She nodded, not needing to speak to anyone she didn’t want to at the moment, and I felt sure she was enjoying the knowledge that if anyone so much as breathed at her wrong, I’d eject them from the room.
Another knock came, and Nora opened it again.
“Scarlet!” I called. “So glad you could make it.”
I was pleased to see her parents and Saul walk in behind her, but I was surprised to note that the Northcotts had joined her as well. And then, as if he was determined to be seen as an afterthought, Silas Eastoffe walked in the door. And there went my heart, skipping as if being trapped in my chest was just too far away for comfort.
I cleared my throat, turning to greet my guests.
Lord Eastoffe came over, bowing before me. “Thank you for letting us come along. It was more . . . unnerving than any of us thought it would be to see King Quinten again.”
I tilted my head in sympathy. “You may all hide here as long as you like. The apartment extends for days, and we have plenty of food—we’ll make a camp,” I joked. “Please make yourselves comfortable.”
Delia Grace was already moving to the music, and I joined her, doing a dance that we’d choreographed ourselves last year.
“That’s very pretty,” Nora commented as Delia Grace and I touched wrists and walked around one another.
“Thank you,” Delia Grace answered. “We spent weeks on it.”
“You should try your hand at choreographing the one for Crowning Day,” Nora added.
Delia Grace seemed almost stunned by the kind suggestion. “If Lady Hollis wishes it. Thank you.”
When the dance ended and a new song played, I watched as Nora started up a dance of her own. Honestly, if she and Delia Grace choreographed our dance, it would probably be one of the best I’d ever done.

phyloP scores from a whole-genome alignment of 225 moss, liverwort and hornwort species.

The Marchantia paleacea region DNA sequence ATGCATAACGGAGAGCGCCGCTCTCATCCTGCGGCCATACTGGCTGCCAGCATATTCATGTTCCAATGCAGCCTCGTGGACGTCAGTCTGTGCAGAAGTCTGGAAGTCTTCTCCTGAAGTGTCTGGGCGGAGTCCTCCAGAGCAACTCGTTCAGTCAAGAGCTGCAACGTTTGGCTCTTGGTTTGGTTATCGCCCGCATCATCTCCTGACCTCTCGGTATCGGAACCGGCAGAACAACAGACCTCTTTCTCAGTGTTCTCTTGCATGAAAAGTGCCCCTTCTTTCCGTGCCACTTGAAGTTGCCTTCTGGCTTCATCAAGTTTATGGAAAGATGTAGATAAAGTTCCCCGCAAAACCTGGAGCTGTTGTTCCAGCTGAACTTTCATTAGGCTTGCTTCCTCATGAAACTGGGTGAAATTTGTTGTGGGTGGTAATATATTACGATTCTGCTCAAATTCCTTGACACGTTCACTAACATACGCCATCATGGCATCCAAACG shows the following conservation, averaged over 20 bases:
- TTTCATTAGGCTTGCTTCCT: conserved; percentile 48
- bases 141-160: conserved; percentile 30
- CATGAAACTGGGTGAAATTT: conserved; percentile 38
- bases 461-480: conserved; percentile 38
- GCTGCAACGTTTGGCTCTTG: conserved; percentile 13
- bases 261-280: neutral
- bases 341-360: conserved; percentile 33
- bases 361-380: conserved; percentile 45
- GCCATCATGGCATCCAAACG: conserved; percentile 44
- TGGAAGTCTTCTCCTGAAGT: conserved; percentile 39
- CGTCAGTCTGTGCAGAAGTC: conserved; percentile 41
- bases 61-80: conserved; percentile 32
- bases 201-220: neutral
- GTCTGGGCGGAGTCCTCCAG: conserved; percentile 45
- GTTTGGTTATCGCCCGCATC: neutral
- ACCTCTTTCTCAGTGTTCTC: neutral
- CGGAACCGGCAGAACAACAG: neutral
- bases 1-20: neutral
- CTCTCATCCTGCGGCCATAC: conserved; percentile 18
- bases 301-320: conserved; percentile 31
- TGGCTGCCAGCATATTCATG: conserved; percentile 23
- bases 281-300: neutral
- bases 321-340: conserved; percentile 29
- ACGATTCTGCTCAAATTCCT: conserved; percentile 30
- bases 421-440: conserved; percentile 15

More than once, I got distracted by a pair of blue eyes watching contentedly from a chair against the wall. I looked over at Silas, speaking as I swayed to the music.
“Do you dance, sir?”
He sat up a little straighter. “On occasion. But of everyone in the family, Etan is the best,” he said, nodding to his cousin across the room. I searched and found him frowning as he studied the tapestries, hands behind his back, looking as if he were very much here against his will.
“You must be joking.”
Silas chuckled. “Not at all.”
“Well, please don’t be offended if I don’t extend him an invitation.”
He made a face. “In his current mood, I don’t think he’d accept if you did.”
I sighed, believing that. “Would you?”
He swallowed and looked at the floor. “I would . . . though perhaps not today.” When his face came back up to me, I noted the hint of a blush on his cheeks, and I couldn’t blame him for not wanting to dance in front of such an intimate gathering.
“Lady Hollis, come and see,” Cecily called, and I went quietly across the room, which thankfully gave me time to clamp down the growing smile on my face. What was it about Silas Eastoffe that turned the air in the room into something sweeter? He made everything feel . . . easy. Words came out clearer, thoughts became less foggy. I hadn’t realized people could do that, could make everything sharper.
The room separated into relaxed conversations and fits of giggling, leaving me in a blissfully happy mood. And when I somehow ended up having little Saul as a dance partner, it seemed perfectly natural. I spun him around to much applause, and it was nice to see his tears from yesterday replaced with laughter. When the song ended, I bent down and kissed Saul on the cheek. “Thank you, sir. You’re a fine dancer.”
The violinist played on in the background as everyone spoke, and as we all sat and conversed, the new apartments felt like they could eventually be a comfortable place. There was a promise of it.